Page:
10 Dangerous Cleaning Products

Cleaning is essential to protecting our health in our homes, schools, and workplaces. However, cleaning products—including soaps, polishes, and grooming supplies—often include harmful chemicals.

It’s important to read labels and avoid dangerous products or take precautions if you must use them.

10 Dangerous Cleaning Products

You likely have many of these 10 dangerous cleaning products in your home:

1. Conventional All-Purpose Cleaners

Many cleaners used for stuck-on messes and grease contain glycol ethers, a type of petrochemicals. Glycol ethers can enter the bloodstream through inhalation or through the skin, even if you’re wearing gloves.

Short-term exposure to high levels can result in kidney and liver damage. Long-term exposure can have detrimental effects on the nervous system and blood, including tremors and anemia.

Alternative: Try homemade cleaners or look for products without toxic ingredients.

2. Bleach

Chlorine, the main component of bleach, can cause respiratory problems. The American Lung Association recommends limiting exposure to chlorine. Fumes from cleaners with chlorine can irritate your eyes, nose, and throat and cause headaches.

Exposure to chlorine can interfere with iodine absorption in the thyroid gland and lead to thyroid disease. People with thyroid disorders and iodine deficiency need to be especially careful to avoid bleach.

Alternative: For scrubbing, use a paste of baking soda and water. You can add vinegar to laundry as a whitener.

Vinegar will also help with most cases of mold and mildew, although you may sometimes need to use bleach.

3. Air Fresheners

Air fresheners are made with many toxic chemicals, including phthalates, polyethylene glycol (PEG) compounds, and formaldehyde. Many of these have been linked to cancer, birth defects, hormonal imbalances, and allergies in children.

Alternative: Use aromatic essential oils to keep rooms smelling fresh.

4. Drain Cleaners

Drain cleaners contain sodium hydroxide, a toxic and highly corrosive chemical also known as lye. If it touches your skin or gets in your eyes, it can cause severe burns.

If a child swallows a drain cleaner, it can damage the stomach and esophagus. The child could need surgery or even die.

Alternative: Use a mechanical “snake” tool to unclog drains.

5. Toilet Cleaners

Products such as Lysol Power Toilet Bowl Cleaner Complete Clean© contain hydrochloric acid, which can burn your eyes and skin. Mixing products that contain chlorine with products that contain acids can produce toxic chlorine gas.

Alternatives: Select a cleaner without hydrochloric acid. You can also use vinegar to help keep your toilet clean.

6. Oven Cleaners

Oven cleaners contain highly concentrated lye, which is very corrosive. It can burn your skin and eyes and is toxic if swallowed.

Alternative: Use baking soda paste.

7. Scrubbing Bubbles©

Scrubbing Bubbles© is effective for killing bacteria. But the alkyl dimethyl benzyl ammonium chlorides in this product can cause respiratory problems. Another ingredient, butoxydiglycol is banned in the EU at concentrations over three percent because of its impact on the lungs.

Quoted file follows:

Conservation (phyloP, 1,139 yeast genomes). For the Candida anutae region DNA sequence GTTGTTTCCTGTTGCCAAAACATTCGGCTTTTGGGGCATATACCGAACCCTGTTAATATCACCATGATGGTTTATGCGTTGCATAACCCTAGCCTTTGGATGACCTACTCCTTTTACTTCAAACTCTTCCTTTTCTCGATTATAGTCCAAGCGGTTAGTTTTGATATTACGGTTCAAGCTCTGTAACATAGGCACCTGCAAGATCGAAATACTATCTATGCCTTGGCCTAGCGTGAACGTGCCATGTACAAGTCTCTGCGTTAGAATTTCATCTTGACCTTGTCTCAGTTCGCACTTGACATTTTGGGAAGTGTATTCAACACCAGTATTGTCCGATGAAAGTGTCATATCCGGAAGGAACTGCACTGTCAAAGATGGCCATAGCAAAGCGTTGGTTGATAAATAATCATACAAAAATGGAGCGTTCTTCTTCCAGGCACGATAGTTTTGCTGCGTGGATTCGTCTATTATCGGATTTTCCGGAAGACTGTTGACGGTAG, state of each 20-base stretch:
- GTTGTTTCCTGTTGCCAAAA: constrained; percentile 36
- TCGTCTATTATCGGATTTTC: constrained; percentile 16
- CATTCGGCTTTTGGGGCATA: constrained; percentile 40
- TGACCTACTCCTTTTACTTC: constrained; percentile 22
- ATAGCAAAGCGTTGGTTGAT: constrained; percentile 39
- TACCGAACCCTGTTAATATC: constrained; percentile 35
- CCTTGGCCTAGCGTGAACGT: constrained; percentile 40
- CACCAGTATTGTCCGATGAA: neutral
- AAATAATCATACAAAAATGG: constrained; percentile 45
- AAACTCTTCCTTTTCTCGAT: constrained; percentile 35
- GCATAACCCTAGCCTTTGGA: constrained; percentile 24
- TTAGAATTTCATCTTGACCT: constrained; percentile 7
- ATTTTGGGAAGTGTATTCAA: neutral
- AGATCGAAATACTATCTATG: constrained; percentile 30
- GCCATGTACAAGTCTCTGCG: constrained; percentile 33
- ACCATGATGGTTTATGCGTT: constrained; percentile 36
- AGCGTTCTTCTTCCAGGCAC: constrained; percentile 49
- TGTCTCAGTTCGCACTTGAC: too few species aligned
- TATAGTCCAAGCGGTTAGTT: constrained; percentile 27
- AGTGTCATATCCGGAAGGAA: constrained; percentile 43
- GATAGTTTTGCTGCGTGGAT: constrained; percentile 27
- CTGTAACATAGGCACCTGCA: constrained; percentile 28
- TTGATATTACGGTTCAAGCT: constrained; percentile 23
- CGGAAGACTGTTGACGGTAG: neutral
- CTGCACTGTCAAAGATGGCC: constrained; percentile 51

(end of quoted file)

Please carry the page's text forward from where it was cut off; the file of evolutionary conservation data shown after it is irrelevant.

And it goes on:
Alternative: Use vinegar-based solutions. You can also use germicidal wipes for occasional disinfecting.

8. Ammonia

Ammonia is used in window cleaner and products for polishing bathroom fixtures. It can potentially damage your eyes or lungs. People with asthma and elderly people with lung and breathing problems are most affected.

Alternative: Try a glass cleaner that is ammonia-free. Lori Dennis, the author of Green Interior Design, notes that vodka works well for shining mirrored surfaces. You can polish silver with toothpaste.

9. Comet©

The Environmental Working Group reported that Comet Disinfectant Cleanser Powder© “emitted 146 different chemicals, including some thought to cause cancer, asthma and reproductive disorders.”

Alternative: Use baking soda or citric acid on stubborn spots.

10. Dishwasher Detergents

Always keep dishwasher detergents locked away from children. If swallowed, they can cause major abdominal pain, bloody vomiting and stool, and burns on the esophagus.

How to Keep Dangerous Cleaning Products Away from Kids

Many cleaning products are toxic to children and pets. Kidshealth.org offers these tips for storing cleaning supplies safely:

  • Store household cleaning products and aerosol sprays in a high cabinet far from reach.
  • Use safety latches for all cabinets containing cleaning or other chemicals.
  • Keep cleaning products in their original bottles. Don’t put cleaning products in old soda bottles or containers that were used for food.
  • When you’re cleaning or using household chemicals, keep a close watch on the bottles or buckets if kids are around.
  • Keep laundry and dishwasher supplies out of sight and in a locked cabinet.
  • Laundry and dishwasher pods are more dangerous than other detergent types. If you have children under 6 years old, consider using liquid or powder instead.

Contact Our Birmingham Product Liability Lawyers

Many cleaning supplies contain dangerous chemicals. Manufacturers have a duty to include warning labels that notify customers of potential risks. Companies that mislead customers by falsely claiming a product is safe can face lawsuits.

At Hare, Wynn, Newell & Newton, we have extensive experience in litigating product liability cases. Contact us today for a free consultation.

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